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  1. Given that the Orioles’ 2012 record is much better than their run differential would indicate and that there is more widespread recognition that that kind of overperformance is not very persistent from one year to the next than there probably was 15+ years ago, I wonder if the “year after” attendance boost based on the 2012 excitement might be smaller than if the same conditions had happened 15+ years ago.

    Hopefully, that wasn’t too convoluted.

    Comment by Detroit Michael — September 28, 2012 @ 12:38 pm

  2. Just throwing it out there, run differential and pythag win expectancy have kind of fallen out of favor. Teams change over the year, so while te O’s may regress, it shouldn’t be to the extent that their run diff ‘suggests’.

    Comment by LGT — September 28, 2012 @ 12:44 pm

  3. Yes, I agree. The fair weather fans will absolutely not buy tickets because the O’s win too many close games. Can’t agree more.

    Comment by Bill — September 28, 2012 @ 12:50 pm

  4. I think there’s some truth there. The portion of the population (ever increasing) which recognizes this success as perhaps less sustainable might be more cautious in their hopes for next year, which might affect their expectations. And that could have a bearing on ticket sales, however slightly.

    Comment by Tom — September 28, 2012 @ 2:56 pm

  5. The fall from 2M+ annually coincided pretty well with the Nationals moving in down south doesn’t it? Pretty crazy that it resulted in a drop of ~300k tickets/yr it looks like. Maybe SFG are justified in their worries about oakland trying to move to San Jose or whatever the latest plan was.

    Comment by futant462 — September 28, 2012 @ 3:22 pm

  6. Just more evidence that the Rays should have been contracted, IMHO.

    Comment by Mr Punch — September 28, 2012 @ 3:51 pm

  7. $25 per fan sounds kinda low. Besides tickets, fans buy food and beer, pay for parking etc. I think it would be reasonable to double that number.

    Comment by brendan — September 28, 2012 @ 6:23 pm

  8. Considering that number is based on the actual ticket sales ($42 million in revenue divided by 1.75 million tickets) the number is correct. He wasn’t trying to compare the team’s total revenue, just provide an example of how winning has increased revenue. Speculating or obsessing over parking and hot dog sales (which don’t make all that much – a huge amount goes to the operating vendor) is beyond the scope of the article.

    Comment by Ralph — September 28, 2012 @ 7:19 pm

  9. Oakland is actually closer to the SFG than San Jose is. SFG wants them out of San Jose because there is a Class A SFG minor league team in San Jose.

    Comment by CA Tom — September 28, 2012 @ 8:05 pm

  10. tickets for a potential wildcard game at tampa or oakland still a plenty!

    Comment by ucanthandlethetruth — September 28, 2012 @ 9:07 pm

  11. For the record, it’s a she.

    Comment by tbad — September 28, 2012 @ 10:10 pm

  12. The targeted promotion of discount tickets for weekday games in September has helped as well:

    http://www.camdenchat.com/2012/9/28/3419260/orioles-attendance-promotions

    Comment by Bill — September 28, 2012 @ 10:19 pm

  13. Are you sure it’s about the minor league team? Or about control of the TV market…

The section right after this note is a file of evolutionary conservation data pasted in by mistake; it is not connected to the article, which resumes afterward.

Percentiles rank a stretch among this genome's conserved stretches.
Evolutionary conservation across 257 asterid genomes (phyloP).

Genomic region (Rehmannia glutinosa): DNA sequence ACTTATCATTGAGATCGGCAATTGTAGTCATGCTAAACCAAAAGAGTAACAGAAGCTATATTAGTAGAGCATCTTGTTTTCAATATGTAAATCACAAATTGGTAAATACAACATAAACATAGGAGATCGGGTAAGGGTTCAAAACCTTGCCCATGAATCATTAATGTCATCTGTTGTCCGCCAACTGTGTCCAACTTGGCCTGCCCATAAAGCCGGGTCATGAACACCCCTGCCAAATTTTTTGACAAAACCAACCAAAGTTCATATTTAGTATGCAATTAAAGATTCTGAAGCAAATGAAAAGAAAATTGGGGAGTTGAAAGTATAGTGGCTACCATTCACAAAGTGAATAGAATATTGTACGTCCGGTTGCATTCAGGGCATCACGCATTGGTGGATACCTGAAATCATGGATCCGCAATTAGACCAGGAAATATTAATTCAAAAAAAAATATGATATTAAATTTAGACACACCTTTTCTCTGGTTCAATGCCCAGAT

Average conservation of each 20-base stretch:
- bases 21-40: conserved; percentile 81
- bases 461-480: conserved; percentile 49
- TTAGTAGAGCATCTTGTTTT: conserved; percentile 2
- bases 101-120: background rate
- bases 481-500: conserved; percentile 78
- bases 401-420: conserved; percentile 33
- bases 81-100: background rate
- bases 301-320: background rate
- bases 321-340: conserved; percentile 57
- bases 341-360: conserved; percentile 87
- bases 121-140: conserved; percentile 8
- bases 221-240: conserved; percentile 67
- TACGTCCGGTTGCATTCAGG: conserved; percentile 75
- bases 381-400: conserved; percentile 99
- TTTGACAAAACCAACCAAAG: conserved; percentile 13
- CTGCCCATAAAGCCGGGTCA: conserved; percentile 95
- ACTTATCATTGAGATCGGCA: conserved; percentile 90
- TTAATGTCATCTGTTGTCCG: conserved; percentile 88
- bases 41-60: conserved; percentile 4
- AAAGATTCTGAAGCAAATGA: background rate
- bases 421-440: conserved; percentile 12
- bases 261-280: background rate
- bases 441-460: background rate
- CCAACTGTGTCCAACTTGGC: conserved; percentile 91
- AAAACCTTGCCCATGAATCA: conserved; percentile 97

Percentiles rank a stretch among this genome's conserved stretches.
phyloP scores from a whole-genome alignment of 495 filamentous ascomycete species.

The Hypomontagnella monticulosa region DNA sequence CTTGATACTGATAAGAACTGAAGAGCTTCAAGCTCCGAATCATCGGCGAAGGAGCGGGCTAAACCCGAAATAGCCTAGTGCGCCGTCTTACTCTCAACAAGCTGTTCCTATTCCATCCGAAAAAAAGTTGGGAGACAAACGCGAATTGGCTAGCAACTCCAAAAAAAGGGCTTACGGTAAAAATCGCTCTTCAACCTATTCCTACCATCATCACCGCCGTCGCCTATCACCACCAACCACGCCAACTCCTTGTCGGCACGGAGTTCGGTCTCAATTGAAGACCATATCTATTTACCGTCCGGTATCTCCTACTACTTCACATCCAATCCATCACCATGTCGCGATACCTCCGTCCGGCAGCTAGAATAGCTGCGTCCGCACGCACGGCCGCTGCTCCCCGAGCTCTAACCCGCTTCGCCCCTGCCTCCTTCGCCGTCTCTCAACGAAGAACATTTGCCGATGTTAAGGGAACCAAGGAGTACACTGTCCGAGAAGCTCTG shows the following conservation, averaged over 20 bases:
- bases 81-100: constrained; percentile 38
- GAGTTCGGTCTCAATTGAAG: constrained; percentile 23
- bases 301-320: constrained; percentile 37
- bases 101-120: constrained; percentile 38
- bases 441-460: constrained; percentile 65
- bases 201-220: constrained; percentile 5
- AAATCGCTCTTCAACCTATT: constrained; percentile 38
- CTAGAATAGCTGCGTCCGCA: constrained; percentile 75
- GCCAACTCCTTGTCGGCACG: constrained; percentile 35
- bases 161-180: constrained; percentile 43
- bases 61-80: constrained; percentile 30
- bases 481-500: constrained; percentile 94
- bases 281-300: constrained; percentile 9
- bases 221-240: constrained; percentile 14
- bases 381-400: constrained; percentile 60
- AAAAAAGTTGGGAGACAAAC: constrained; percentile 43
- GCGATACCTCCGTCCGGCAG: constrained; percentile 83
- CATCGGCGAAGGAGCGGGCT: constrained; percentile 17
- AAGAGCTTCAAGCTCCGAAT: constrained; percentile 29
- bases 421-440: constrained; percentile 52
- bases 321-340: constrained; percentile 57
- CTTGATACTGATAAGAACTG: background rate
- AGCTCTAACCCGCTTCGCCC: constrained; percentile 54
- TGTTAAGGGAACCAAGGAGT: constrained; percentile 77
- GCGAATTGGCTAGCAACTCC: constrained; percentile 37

Comment by A — September 29, 2012 @ 1:22 pm

  14. Or about the corporate dollars from the tech corridor south of SF and which team they align with.

    Comment by TerryMc — September 29, 2012 @ 10:14 pm

  15. The Bay Area is all one TV market, so media revenues won’t be affected by the A’s moving to San Jose.

    Silicon Valley has the Bay Area’s largest and richest corporate base. The Giants currently dominate it, as they do almost all parts of Northern California. They don’t want the A’s to make inroads there by rebranding themselves “San Jose.”

    DC and Baltimore are a very different situation – culturally and historically DC and Baltimore are separate markets. They are also separate media markets, even though MLB forcibly combined them via MASN. And of course the Nationals did not move into the Orioles’ official territory, and in fact the territories of those two teams don’t even touch each other.

    Comment by Candlestick — September 29, 2012 @ 10:25 pm

  16. More evidence of the declining quality of analytically provoking comments on Fangraphs.

    Comment by makeitRayn — October 1, 2012 @ 11:44 am

  17. @Tom — I think you missed the sarcasm in that post.

    Comment by JimNYC — October 1, 2012 @ 12:09 pm

  18. I was thinking the same thing about $25 per ticket being low on average. Obviously prices at Yankee Stadium are higher, but I’ve been able to get tickets at Yankee Stadium for less than $25 exactly once — went to a Yankees / Orioles night game at the end of August and got $22 tickets which were literally two rows from the top of the stadium. Normally I spend $150-$200 per ticket, and there are of course tickets that cost thousands of dollars.

    Comment by JimNYC — October 1, 2012 @ 12:14 pm

  19. I believe Tom was agreeing with my (Detroit Michael’s) original point, not Bill’s reply with the sarcasm.

    Comment by Detroit Michael — October 1, 2012 @ 12:35 pm

  20. Stubhub is your friend, I gave gotten $100 FV for ~$20 on M-Th games.

    Comment by RJ — October 1, 2012 @ 8:38 pm

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